Thomas Wentworth Higginson, The new world and the new book, VII (search)
VII On literary tonics some minor English critic wrote lately of Dr. Holmes's Life of Emerson: The Boston of his day does not seem to have been a very strong place; we lack performance. This is doubtless to be attributed rather to ignorance than to that want of seriousness which Mr. Stedman so justly points out among the younger Englishmen. The Boston of which he speaks was the Boston of Garrison and Phillips, of Whittier and Theodore Parker; it was the headquarters of those old-time ab and Lowell; not that they would not have been conspicuous in any case, but that the moral attribute in their natures might have been far less marked. The great temporary fame of Mrs. Stowe was identified with the same influence. Hawthorne and Holmes were utterly untouched by the antislavery agitation, yet both yielded to the excitement of the war, and felt in some degree its glow. It elicited from Aldrich his noble Fredericksburg sonnet. Stedman, Stoddard, and Bayard Taylor wrote war songs
Thomas Wentworth Higginson, The new world and the new book, XI (search)
individual genius. It is in the perfection and precision of the instantaneous line, wrote Ruskin in his earlier days, that the claim of immortality is made. Dr. Holmes somewhere counsels a young author to be wary of the fate that submerges so many famous works, and advises him to risk his all upon a small volume of poems, amonBut contemporary criticism is also a Nile-gauge, and it records highwater marks with a curious approach to accuracy. There was never a time, for instance, when Holmes's early poem, The Last Leaf, was not recognized as probably his best, up to the time when The Chambered Nautilus superseded it, and took its place unequivocally as his high-water mark. At every author's reading it is the crowning desire that Holmes should read the latter of these two poems, though he is still permitted to add the former. From the moment when Lowell read his Commemoration Ode at Cambridge, that great poem took for him the same position; while out of any hundred critics n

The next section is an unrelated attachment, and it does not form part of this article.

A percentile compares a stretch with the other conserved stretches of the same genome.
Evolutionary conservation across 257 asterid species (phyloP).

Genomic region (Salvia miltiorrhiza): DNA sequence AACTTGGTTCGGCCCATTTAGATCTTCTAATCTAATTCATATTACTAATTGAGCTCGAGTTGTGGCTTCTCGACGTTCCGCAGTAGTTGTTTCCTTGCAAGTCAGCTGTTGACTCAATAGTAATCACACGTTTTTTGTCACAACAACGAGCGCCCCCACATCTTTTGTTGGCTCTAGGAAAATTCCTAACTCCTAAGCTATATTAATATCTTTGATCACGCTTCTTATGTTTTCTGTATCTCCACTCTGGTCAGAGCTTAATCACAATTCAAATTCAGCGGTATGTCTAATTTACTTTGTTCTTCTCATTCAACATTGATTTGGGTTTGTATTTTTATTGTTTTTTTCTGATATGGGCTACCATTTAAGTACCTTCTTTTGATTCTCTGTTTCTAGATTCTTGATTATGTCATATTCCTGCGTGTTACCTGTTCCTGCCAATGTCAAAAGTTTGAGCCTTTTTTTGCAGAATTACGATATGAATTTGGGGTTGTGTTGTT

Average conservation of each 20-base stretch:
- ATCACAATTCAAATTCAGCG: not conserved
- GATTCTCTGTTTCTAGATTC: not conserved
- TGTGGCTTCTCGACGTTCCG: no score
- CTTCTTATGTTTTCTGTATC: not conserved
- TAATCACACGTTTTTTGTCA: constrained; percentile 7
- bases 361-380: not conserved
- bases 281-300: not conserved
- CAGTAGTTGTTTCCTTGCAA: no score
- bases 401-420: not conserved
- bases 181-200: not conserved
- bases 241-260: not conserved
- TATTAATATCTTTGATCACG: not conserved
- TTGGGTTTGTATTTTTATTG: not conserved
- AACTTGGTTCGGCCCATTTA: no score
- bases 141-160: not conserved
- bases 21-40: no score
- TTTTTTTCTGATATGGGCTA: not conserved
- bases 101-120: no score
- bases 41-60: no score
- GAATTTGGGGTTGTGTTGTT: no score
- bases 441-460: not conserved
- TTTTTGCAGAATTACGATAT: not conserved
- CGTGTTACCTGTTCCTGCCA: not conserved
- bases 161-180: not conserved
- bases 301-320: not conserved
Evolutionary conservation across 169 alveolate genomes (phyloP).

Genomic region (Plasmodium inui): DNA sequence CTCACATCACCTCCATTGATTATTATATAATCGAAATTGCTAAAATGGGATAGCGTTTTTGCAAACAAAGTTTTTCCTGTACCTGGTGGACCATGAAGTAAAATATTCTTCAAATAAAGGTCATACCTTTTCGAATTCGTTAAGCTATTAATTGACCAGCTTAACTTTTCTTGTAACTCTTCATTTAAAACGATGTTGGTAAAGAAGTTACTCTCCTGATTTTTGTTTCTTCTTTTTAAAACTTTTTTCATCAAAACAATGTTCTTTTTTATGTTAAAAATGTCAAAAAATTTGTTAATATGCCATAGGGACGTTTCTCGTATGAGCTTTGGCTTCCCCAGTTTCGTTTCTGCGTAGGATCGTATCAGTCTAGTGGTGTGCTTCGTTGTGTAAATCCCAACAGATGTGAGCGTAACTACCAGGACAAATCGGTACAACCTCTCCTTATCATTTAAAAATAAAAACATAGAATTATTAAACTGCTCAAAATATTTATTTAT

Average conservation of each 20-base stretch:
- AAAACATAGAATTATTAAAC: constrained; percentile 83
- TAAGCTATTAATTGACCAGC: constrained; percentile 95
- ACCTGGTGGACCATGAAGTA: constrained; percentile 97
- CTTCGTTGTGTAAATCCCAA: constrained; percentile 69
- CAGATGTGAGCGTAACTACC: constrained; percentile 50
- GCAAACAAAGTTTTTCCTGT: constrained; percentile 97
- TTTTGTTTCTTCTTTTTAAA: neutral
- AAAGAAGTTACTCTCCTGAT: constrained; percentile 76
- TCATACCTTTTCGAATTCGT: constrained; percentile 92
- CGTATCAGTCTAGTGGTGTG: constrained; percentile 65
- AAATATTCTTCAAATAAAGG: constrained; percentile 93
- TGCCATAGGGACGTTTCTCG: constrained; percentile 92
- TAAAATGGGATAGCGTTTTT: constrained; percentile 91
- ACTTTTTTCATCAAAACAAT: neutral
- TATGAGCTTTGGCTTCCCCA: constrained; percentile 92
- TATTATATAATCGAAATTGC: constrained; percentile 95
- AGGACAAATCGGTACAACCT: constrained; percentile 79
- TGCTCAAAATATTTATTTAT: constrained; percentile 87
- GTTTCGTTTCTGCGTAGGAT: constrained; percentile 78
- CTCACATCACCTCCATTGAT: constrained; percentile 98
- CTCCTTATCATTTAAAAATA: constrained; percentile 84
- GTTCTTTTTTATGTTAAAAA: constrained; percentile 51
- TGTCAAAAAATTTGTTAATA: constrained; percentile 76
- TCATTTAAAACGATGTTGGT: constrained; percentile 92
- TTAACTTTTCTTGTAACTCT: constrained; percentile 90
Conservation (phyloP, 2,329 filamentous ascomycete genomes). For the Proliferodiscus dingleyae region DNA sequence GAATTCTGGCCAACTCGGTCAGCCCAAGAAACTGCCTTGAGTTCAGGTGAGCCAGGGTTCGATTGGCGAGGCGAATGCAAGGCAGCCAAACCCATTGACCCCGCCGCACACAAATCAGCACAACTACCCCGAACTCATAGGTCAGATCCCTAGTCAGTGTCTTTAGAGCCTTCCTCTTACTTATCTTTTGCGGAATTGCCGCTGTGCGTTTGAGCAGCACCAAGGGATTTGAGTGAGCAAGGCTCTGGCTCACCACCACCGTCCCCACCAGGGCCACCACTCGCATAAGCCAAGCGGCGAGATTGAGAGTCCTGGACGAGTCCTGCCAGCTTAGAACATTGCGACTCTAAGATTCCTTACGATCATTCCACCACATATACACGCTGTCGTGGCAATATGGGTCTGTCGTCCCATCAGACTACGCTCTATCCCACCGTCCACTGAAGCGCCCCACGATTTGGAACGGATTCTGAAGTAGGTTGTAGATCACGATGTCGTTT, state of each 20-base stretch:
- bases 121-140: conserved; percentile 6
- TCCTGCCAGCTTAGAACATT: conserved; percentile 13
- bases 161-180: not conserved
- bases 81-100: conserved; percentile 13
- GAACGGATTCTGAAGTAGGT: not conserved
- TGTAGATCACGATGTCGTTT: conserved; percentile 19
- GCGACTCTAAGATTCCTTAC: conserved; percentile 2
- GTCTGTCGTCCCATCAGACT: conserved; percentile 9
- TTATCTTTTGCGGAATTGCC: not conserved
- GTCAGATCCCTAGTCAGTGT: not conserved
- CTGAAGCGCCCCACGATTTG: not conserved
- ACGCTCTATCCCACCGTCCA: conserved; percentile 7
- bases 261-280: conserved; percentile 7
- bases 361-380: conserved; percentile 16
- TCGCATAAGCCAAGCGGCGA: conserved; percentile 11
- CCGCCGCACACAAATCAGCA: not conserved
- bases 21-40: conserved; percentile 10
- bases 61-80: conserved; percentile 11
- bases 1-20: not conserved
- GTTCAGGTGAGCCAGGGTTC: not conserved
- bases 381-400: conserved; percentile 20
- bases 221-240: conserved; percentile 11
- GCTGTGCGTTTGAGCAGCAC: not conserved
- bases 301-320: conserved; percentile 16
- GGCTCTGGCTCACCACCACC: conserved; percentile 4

Thomas Wentworth Higginson, The new world and the new book, XV (search)
rils of American humor nothing strikes an American more, on his first visit to England, than the frequent discussion of American authors who are rarely quoted at home, except in stumpspeeches, and whose works hardly have a place as yet in our literary collections, and who still are taken seriously among educated persons in England. The astonishment increases when he finds the almanacs of Josh Billings reprinted in Libraries of American Humor, and given an equal place with the writings of Holmes and Lowell. Finally he is driven to the conclusion that there must be very little humor in England, where things are seriously published in book form which here would only create a passing smile in the corner of a newspaper. He finds that the whole department of American humor was created, so to speak, by the amazed curiosity of Englishmen. It is a phrase that one rarely hears in the United States; and if we have such a thing among us, although it may cling to our garments, we are habitu